George: Okay, so big picture course gain reflections.
George: What about the fine grain ones?
Camille: So the fine grain ones, I like to keep it pretty short and simple. I do like to always have, you know, what were your wins of the week? Five wins of the week.
Camille: And then what's working well? What needs improvement? What did I.
Camille: And then what could I do next week that would me either make it use whatever, whatever description of how you want your week to go or not go, that works for you.
Camille: So you say better, but better could be less stressful, more productive, more like anything. More relaxing more enjoyable, more connected with other people. Whatever it is you want from it. So it's usually what would make next week better.
Camille: And if you struggle with that, a replacement question is: what are you excited about for next week? Yeah. Kind of a good reflection kind of helps you that's look forward to like, what's the thing next week that's motivating me. That's a fun question. It is a fun question.
George: What if you can't come up with something exciting? I think that tells you something?
Camille: Yeah. Very telling. Like, then I would be definitely reflecting on, huh, why am I not excited about anything next week? And is there anything I could do to change that?
Camille: Either by changing my mindset about something. Because you could turn something you're not excited about, into something you're excited about.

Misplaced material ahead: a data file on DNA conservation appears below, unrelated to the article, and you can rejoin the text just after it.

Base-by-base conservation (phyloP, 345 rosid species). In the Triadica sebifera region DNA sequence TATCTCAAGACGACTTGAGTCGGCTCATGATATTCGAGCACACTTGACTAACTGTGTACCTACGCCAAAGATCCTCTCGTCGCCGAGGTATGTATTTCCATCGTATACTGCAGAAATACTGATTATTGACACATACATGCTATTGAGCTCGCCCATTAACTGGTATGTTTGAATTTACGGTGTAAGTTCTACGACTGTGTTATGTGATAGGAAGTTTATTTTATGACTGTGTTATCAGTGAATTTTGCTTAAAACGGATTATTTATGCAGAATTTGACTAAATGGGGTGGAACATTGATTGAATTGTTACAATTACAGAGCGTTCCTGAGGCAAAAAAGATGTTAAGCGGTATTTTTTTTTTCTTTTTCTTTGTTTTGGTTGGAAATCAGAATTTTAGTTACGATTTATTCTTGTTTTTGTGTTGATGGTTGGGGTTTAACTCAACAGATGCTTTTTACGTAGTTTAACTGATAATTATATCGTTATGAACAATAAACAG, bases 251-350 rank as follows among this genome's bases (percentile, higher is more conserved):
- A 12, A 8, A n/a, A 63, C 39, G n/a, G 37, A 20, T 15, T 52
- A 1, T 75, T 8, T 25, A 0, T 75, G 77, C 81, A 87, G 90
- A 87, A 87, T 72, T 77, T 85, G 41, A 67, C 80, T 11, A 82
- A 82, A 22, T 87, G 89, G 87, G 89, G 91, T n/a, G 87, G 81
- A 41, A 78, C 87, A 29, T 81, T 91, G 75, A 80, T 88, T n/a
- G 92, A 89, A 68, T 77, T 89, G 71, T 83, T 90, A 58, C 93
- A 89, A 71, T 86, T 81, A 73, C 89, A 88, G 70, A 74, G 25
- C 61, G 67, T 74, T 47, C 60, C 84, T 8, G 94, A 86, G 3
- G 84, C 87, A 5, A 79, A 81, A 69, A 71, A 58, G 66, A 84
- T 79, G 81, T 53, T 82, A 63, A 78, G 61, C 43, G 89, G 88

Camille: Mm-hmm, this is a skill as an introvert that you do all the time, is, I'm not really excited about this event I have to go to, but I can prepare myself to be excited about it. It's an exercise. So we can kind of learn how to do these things, but I think that's something that maybe your definition of excitement is you've got the bar too high.
Camille: Yep. Some people will be like, oh, my whole week is full of a bunch of boring stuff. All of it really. Is there nothing exciting? Like, can we find something you could be excited about?
Camille: Or again, how do you turn something into a moment of I could get energized around this? Mm-hmm.
Camille: It's totally possible. We don't normally reflect long enough to think about how to get excited about something coming up.
George: For sure.
Camille: Those are the main areas that I think if people could get into a regular habit of doing reflection around their planning cadence in their business and making sure they're doing this reflection work, fabulous If you can do all of it.